The other side tried to argue the case should be sent back to the lower court, yet again delaying what should be a resounding defeat. Clement appealed to the Court with a powerful example:

[M]y client has already waited six years to get his job back. And if you imagine the parallel for this is a race case where the lower courts, both lower courts, said the sole reason the government acted was because of race. But yet, we think it’s okay because there’s this compelling interest. If this Court took that case up and said there’s nothing to the compelling interest, it wouldn’t send it back down to see if there was some other reason when the courts had already found the sole basis for the action was on the basis of race. Here the record is clear, two courts that didn’t agree with much of what we said, said the sole basis for the government’s reactions –actions here were religion. That is not something that should stand.

It shouldn’t. Let us pray that the Supreme Court vindicates Coach Kennedy and protects religious freedoms for all Americans, regardless of faith. A decision is expected by the end of the Court’s term in June.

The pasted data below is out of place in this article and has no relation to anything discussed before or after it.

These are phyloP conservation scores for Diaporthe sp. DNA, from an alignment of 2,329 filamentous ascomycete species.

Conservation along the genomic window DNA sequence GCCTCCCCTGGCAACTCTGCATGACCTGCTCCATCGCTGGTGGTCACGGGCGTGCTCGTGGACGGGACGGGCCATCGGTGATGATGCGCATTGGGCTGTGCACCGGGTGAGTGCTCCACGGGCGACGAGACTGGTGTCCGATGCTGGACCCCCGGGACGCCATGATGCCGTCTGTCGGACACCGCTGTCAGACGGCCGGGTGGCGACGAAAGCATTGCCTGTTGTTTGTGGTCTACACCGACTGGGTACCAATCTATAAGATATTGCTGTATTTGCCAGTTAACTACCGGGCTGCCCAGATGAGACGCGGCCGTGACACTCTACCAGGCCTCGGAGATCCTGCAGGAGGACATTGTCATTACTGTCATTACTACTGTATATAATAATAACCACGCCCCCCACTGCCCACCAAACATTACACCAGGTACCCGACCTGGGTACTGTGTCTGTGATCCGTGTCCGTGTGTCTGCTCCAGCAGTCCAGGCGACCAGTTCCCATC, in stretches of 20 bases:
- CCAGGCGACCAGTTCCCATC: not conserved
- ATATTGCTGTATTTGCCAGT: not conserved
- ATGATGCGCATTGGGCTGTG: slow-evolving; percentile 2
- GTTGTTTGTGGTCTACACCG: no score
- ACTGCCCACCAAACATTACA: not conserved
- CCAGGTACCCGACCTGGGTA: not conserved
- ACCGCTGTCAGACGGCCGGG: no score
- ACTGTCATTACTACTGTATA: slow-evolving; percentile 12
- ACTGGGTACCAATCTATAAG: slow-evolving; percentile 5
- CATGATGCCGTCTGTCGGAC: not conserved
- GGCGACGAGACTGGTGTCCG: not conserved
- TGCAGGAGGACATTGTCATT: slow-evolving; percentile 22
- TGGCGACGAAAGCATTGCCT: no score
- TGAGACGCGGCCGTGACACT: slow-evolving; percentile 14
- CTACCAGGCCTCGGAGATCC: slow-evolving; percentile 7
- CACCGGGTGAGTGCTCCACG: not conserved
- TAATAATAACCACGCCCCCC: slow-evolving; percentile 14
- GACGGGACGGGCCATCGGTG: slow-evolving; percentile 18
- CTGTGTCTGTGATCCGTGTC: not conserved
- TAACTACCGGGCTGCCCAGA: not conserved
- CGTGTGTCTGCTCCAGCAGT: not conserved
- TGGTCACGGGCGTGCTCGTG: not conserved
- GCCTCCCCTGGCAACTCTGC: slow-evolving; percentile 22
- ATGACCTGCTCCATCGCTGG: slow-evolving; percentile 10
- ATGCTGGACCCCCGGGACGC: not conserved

Reason Demands an End to Roe

By | Dobbs, LBB, Legal, News and Events, Sanctity of Life, Substack | No Comments

A young wife and her husband were enthusiastically awaiting the birth of their first baby. It was a girl. They had already done a big baby shower with family and friends; they had bought all the furniture and decorated the room— a beautiful retreat of yellow and pink. They had faithfully kept every doctor’s appointment and attended all the classes, learning everything about what to expect when you’re expecting. They had even named her: Mary Beth.

But at 28 weeks (7 months), mom confesses she was not ready. She is just too young and not mentally and emotionally prepared to be responsible for another human being. So instead, she wants to have an abortion.

Dad earnestly pleads with her to no avail. “It’s my body,” came the answer.